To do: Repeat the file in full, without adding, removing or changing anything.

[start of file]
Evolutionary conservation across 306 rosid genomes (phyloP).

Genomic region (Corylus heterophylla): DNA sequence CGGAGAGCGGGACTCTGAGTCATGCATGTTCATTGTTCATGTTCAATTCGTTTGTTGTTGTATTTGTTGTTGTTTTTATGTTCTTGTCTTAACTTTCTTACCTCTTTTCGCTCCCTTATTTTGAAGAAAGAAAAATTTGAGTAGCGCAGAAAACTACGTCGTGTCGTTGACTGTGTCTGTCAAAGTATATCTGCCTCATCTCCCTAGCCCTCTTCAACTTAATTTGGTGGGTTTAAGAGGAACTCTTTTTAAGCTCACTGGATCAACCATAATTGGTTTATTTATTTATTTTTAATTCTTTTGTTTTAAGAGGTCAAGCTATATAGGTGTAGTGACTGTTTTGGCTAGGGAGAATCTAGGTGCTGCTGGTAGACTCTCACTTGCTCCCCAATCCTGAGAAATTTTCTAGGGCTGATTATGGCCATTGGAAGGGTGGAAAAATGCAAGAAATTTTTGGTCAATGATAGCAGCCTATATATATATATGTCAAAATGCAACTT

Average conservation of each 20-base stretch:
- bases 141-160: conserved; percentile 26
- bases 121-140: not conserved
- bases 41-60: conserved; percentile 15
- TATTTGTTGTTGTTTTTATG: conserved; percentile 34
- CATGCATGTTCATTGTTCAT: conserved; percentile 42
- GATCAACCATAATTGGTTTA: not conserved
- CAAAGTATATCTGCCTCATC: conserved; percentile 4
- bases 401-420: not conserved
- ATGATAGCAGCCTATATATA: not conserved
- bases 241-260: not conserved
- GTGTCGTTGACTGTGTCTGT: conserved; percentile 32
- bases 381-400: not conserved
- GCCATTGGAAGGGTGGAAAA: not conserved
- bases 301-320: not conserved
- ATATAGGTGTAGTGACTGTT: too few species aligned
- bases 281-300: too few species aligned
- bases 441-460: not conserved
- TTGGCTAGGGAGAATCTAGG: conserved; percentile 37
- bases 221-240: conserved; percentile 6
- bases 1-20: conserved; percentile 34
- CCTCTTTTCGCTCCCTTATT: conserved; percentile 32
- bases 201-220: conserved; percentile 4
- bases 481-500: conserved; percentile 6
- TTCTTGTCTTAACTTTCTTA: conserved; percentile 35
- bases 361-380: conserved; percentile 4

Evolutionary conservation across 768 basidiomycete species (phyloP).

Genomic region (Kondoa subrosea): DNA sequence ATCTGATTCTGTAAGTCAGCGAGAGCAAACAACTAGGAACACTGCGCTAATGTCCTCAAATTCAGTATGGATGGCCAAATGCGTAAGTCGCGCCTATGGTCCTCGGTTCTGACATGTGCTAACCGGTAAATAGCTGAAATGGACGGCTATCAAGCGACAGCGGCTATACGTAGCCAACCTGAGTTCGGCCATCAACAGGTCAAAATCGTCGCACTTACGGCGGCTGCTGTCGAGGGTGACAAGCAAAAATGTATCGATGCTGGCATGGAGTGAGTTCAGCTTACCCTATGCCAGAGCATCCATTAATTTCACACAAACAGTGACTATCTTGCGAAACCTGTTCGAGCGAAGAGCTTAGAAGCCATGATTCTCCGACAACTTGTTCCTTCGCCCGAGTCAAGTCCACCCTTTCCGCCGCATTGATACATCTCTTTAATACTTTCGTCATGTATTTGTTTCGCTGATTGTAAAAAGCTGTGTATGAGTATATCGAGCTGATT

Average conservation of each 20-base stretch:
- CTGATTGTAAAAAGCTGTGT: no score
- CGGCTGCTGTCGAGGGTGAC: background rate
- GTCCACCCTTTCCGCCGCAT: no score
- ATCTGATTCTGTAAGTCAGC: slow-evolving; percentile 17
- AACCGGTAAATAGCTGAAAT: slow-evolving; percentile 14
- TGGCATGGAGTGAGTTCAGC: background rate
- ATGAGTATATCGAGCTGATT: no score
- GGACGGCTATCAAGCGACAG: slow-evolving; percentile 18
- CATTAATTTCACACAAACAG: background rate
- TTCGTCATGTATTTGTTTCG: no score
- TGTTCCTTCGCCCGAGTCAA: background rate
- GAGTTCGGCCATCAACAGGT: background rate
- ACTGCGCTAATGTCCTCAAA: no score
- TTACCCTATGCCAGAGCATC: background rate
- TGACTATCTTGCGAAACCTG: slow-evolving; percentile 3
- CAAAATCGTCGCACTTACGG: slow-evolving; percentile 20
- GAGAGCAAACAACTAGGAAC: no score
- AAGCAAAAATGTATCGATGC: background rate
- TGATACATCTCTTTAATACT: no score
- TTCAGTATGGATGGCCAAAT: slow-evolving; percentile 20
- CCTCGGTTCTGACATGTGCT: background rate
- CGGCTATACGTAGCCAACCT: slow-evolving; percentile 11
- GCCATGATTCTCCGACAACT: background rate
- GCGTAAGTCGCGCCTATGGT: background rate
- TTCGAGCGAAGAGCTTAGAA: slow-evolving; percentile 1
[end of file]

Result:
Evolutionary conservation across 306 rosid genomes (phyloP).

Genomic region (Corylus heterophylla): DNA sequence CGGAGAGCGGGACTCTGAGTCATGCATGTTCATTGTTCATGTTCAATTCGTTTGTTGTTGTATTTGTTGTTGTTTTTATGTTCTTGTCTTAACTTTCTTACCTCTTTTCGCTCCCTTATTTTGAAGAAAGAAAAATTTGAGTAGCGCAGAAAACTACGTCGTGTCGTTGACTGTGTCTGTCAAAGTATATCTGCCTCATCTCCCTAGCCCTCTTCAACTTAATTTGGTGGGTTTAAGAGGAACTCTTTTTAAGCTCACTGGATCAACCATAATTGGTTTATTTATTTATTTTTAATTCTTTTGTTTTAAGAGGTCAAGCTATATAGGTGTAGTGACTGTTTTGGCTAGGGAGAATCTAGGTGCTGCTGGTAGACTCTCACTTGCTCCCCAATCCTGAGAAATTTTCTAGGGCTGATTATGGCCATTGGAAGGGTGGAAAAATGCAAGAAATTTTTGGTCAATGATAGCAGCCTATATATATATATGTCAAAATGCAACTT

Average conservation of each 20-base stretch:
- bases 141-160: conserved; percentile 26
- bases 121-140: not conserved
- bases 41-60: conserved; percentile 15
- TATTTGTTGTTGTTTTTATG: conserved; percentile 34
- CATGCATGTTCATTGTTCAT: conserved; percentile 42
- GATCAACCATAATTGGTTTA: not conserved
- CAAAGTATATCTGCCTCATC: conserved; percentile 4
- bases 401-420: not conserved
- ATGATAGCAGCCTATATATA: not conserved
- bases 241-260: not conserved
- GTGTCGTTGACTGTGTCTGT: conserved; percentile 32
- bases 381-400: not conserved
- GCCATTGGAAGGGTGGAAAA: not conserved
- bases 301-320: not conserved
- ATATAGGTGTAGTGACTGTT: too few species aligned
- bases 281-300: too few species aligned
- bases 441-460: not conserved
- TTGGCTAGGGAGAATCTAGG: conserved; percentile 37
- bases 221-240: conserved; percentile 6
- bases 1-20: conserved; percentile 34
- CCTCTTTTCGCTCCCTTATT: conserved; percentile 32
- bases 201-220: conserved; percentile 4
- bases 481-500: conserved; percentile 6
- TTCTTGTCTTAACTTTCTTA: conserved; percentile 35
- bases 361-380: conserved; percentile 4

Evolutionary conservation across 768 basidiomycete species (phyloP).

Genomic region (Kondoa subrosea): DNA sequence ATCTGATTCTGTAAGTCAGCGAGAGCAAACAACTAGGAACACTGCGCTAATGTCCTCAAATTCAGTATGGATGGCCAAATGCGTAAGTCGCGCCTATGGTCCTCGGTTCTGACATGTGCTAACCGGTAAATAGCTGAAATGGACGGCTATCAAGCGACAGCGGCTATACGTAGCCAACCTGAGTTCGGCCATCAACAGGTCAAAATCGTCGCACTTACGGCGGCTGCTGTCGAGGGTGACAAGCAAAAATGTATCGATGCTGGCATGGAGTGAGTTCAGCTTACCCTATGCCAGAGCATCCATTAATTTCACACAAACAGTGACTATCTTGCGAAACCTGTTCGAGCGAAGAGCTTAGAAGCCATGATTCTCCGACAACTTGTTCCTTCGCCCGAGTCAAGTCCACCCTTTCCGCCGCATTGATACATCTCTTTAATACTTTCGTCATGTATTTGTTTCGCTGATTGTAAAAAGCTGTGTATGAGTATATCGAGCTGATT

Average conservation of each 20-base stretch:
- CTGATTGTAAAAAGCTGTGT: no score
- CGGCTGCTGTCGAGGGTGAC: background rate
- GTCCACCCTTTCCGCCGCAT: no score
- ATCTGATTCTGTAAGTCAGC: slow-evolving; percentile 17
- AACCGGTAAATAGCTGAAAT: slow-evolving; percentile 14
- TGGCATGGAGTGAGTTCAGC: background rate
- ATGAGTATATCGAGCTGATT: no score
- GGACGGCTATCAAGCGACAG: slow-evolving; percentile 18
- CATTAATTTCACACAAACAG: background rate
- TTCGTCATGTATTTGTTTCG: no score
- TGTTCCTTCGCCCGAGTCAA: background rate
- GAGTTCGGCCATCAACAGGT: background rate
- ACTGCGCTAATGTCCTCAAA: no score
- TTACCCTATGCCAGAGCATC: background rate
- TGACTATCTTGCGAAACCTG: slow-evolving; percentile 3
- CAAAATCGTCGCACTTACGG: slow-evolving; percentile 20
- GAGAGCAAACAACTAGGAAC: no score
- AAGCAAAAATGTATCGATGC: background rate
- TGATACATCTCTTTAATACT: no score
- TTCAGTATGGATGGCCAAAT: slow-evolving; percentile 20
- CCTCGGTTCTGACATGTGCT: background rate
- CGGCTATACGTAGCCAACCT: slow-evolving; percentile 11
- GCCATGATTCTCCGACAACT: background rate
- GCGTAAGTCGCGCCTATGGT: background rate
- TTCGAGCGAAGAGCTTAGAA: slow-evolving; percentile 1